Smith has been quarterback John David Booty's favorite target this year, catching 55 passes for 874 yards (15.9 avg.) and eight touchdowns. Jarrett, a 6-foot-5 preseason All-American, has battled injuries this season, but has still hauled in 48 passes for 610 yards and seven scores. After those two, there is Patrick Turner, another 6-foot-5 guy, who has caught 28 passes for 252 yards and two scores.
"I think it's more mental than anything," cornerback Terrail Lambert said. "You just have to be in the right mind frame, and know that these receivers are going to bring their A-game so you have to match their intensity."
"We faced top-notch receivers all year and this is just another example of a great core. I think if you keep that in perspective and know what's at stake and play smart fundamental football, the rest will take care of itself."
At times, the rest hasn't taken care of itself. The Irish have been blazed by a few front-line receivers and a couple unknowns. Georgia Tech's Calvin Johnson hauled in seven balls for 111 yards and touchdown, most of the damage coming in the first half. Mario Manningham of Michigan caught four passes for 137 yards and three touchdowns. Then it was Purdue's Selwyn Lymon catching eight passes for 238 yards and two touchdowns. Marcus Everett of UCLA had six catches for 102 yards and a touchdown. Mark Root of Air Force had five receptions for 110 yards in an offense that likes to pound the football. North Carolina's Hakeen Nicks had six receptions for 171 yards and two touchdowns. The USC receivers are definitely licking their chops.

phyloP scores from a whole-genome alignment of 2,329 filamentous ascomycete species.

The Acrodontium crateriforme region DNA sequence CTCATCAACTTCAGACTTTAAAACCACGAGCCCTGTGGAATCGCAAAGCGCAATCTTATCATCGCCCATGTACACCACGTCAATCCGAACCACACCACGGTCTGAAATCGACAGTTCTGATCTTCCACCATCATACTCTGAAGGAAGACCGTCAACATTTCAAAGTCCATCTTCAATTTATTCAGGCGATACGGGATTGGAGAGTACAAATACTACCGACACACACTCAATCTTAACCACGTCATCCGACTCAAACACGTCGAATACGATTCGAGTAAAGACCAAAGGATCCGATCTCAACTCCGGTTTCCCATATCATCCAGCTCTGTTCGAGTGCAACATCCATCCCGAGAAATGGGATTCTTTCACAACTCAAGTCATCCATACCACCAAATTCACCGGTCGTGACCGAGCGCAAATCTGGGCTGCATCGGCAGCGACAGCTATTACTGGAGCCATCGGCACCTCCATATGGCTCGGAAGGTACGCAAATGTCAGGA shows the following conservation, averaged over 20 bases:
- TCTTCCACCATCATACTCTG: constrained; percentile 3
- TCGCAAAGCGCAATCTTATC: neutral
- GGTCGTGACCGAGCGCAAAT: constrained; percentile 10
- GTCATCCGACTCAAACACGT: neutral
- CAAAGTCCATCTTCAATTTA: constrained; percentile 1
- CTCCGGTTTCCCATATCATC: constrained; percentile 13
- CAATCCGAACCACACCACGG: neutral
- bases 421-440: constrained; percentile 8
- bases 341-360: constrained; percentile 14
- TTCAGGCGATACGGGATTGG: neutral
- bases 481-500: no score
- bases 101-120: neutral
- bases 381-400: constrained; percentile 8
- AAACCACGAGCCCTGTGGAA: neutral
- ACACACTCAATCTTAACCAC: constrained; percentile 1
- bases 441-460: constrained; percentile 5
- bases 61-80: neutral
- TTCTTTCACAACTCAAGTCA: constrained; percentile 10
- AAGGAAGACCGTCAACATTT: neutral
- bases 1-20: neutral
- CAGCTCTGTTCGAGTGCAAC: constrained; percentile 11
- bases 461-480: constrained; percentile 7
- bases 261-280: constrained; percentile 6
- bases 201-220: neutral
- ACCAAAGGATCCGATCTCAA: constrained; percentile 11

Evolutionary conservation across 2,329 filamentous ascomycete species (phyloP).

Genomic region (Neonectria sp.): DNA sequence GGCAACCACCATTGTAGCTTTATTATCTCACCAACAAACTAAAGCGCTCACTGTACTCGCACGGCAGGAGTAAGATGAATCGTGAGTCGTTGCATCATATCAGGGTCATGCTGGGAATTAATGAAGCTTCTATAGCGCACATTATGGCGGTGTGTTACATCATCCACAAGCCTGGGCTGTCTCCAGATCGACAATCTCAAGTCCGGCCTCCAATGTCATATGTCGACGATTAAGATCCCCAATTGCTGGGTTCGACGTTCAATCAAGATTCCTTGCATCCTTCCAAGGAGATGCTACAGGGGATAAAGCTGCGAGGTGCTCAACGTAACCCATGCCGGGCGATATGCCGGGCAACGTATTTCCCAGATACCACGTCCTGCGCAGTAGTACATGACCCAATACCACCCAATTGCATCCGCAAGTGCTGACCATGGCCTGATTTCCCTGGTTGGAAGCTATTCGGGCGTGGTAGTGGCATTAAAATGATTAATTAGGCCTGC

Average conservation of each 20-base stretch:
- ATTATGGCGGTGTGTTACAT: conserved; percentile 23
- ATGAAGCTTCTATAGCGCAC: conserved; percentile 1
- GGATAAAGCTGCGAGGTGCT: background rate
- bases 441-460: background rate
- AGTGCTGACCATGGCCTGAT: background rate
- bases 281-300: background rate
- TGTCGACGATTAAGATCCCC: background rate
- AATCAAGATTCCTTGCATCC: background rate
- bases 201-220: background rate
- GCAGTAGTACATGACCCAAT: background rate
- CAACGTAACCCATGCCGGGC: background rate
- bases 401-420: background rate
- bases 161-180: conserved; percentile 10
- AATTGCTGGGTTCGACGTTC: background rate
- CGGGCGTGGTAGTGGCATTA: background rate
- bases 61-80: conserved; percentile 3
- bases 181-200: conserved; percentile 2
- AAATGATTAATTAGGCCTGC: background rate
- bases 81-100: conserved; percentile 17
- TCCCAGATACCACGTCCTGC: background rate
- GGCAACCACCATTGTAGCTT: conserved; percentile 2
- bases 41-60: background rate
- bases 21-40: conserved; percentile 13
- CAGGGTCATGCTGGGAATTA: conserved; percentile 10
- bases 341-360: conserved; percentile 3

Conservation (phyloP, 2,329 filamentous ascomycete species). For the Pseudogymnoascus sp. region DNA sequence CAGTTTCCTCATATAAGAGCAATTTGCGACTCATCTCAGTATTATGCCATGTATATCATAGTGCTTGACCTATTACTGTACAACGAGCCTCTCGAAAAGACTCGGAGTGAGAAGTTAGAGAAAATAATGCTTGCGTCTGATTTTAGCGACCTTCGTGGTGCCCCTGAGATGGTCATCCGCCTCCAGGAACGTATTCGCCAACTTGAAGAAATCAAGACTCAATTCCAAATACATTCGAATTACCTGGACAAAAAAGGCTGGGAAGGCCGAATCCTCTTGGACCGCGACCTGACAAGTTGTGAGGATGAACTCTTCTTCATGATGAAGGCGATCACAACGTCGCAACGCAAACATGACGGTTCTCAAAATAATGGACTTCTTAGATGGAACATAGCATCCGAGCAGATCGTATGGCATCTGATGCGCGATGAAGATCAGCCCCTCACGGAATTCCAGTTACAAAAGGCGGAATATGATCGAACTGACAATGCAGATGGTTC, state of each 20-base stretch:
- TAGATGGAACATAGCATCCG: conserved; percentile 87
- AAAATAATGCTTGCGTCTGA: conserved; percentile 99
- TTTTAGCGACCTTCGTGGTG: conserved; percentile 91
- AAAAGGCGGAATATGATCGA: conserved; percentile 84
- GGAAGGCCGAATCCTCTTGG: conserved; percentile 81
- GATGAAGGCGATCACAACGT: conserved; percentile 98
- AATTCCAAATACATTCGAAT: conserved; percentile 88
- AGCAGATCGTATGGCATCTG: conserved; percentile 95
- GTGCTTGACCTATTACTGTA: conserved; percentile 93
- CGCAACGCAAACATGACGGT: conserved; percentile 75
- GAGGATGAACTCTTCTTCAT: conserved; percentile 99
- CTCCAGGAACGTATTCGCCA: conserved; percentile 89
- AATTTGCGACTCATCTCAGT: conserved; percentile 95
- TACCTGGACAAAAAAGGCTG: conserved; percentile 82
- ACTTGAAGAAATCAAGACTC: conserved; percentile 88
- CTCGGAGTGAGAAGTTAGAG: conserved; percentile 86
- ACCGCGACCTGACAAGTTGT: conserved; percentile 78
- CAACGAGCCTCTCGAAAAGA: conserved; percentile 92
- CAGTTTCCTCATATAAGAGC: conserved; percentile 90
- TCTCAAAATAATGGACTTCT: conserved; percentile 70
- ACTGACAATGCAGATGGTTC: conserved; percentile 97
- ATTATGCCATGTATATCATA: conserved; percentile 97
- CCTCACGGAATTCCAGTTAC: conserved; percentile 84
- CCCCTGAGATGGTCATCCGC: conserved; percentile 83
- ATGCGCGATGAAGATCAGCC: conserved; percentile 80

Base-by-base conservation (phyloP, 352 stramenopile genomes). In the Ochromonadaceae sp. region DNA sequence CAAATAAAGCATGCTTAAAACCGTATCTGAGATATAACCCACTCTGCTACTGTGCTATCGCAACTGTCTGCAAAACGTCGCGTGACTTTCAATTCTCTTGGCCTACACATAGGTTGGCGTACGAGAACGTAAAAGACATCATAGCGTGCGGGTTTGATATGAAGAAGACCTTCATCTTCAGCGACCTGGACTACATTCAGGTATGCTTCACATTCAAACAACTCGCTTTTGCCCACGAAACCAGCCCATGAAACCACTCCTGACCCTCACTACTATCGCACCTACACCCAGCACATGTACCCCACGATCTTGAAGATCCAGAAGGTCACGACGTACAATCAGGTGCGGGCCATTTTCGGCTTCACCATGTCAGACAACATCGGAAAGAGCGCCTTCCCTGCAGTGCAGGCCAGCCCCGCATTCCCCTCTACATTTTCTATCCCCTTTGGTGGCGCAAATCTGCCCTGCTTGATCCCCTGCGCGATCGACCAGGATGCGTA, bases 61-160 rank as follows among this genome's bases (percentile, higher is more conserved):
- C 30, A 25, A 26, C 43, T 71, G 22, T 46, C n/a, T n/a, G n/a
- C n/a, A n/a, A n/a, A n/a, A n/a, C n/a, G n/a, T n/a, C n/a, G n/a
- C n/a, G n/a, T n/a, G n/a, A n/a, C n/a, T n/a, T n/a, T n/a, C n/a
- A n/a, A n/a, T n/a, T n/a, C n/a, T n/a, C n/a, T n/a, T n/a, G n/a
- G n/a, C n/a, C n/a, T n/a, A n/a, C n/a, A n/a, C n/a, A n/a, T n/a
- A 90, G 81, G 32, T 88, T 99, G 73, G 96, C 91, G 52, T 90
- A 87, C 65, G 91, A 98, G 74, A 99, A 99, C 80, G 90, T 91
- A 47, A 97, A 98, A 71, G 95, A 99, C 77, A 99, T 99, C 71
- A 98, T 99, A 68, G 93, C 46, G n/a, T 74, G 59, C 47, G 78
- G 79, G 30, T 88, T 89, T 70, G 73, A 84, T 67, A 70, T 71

"They spread the field, they get match-ups and try to attack individual match-ups, much more so than to say hey lets throw this route down the field and look to see who comes open," Lewis explained. The Irish pass defense ranks 39th in the country (186 yards per game), but have played the three military schools that like to run the ball skewing the numbers. "They're specifically looking to try to get certain match-ups based on how they evaluated your personnel."
Every match-up could be a good match-up.
Another tough match-up will be tight end Fred Davis. A former receiver, the 6-foot-4, 260-pound Davis can really stretch the field. He is the team's fourth-leading receiver with 26 receptions for 212 yards and three touchdowns.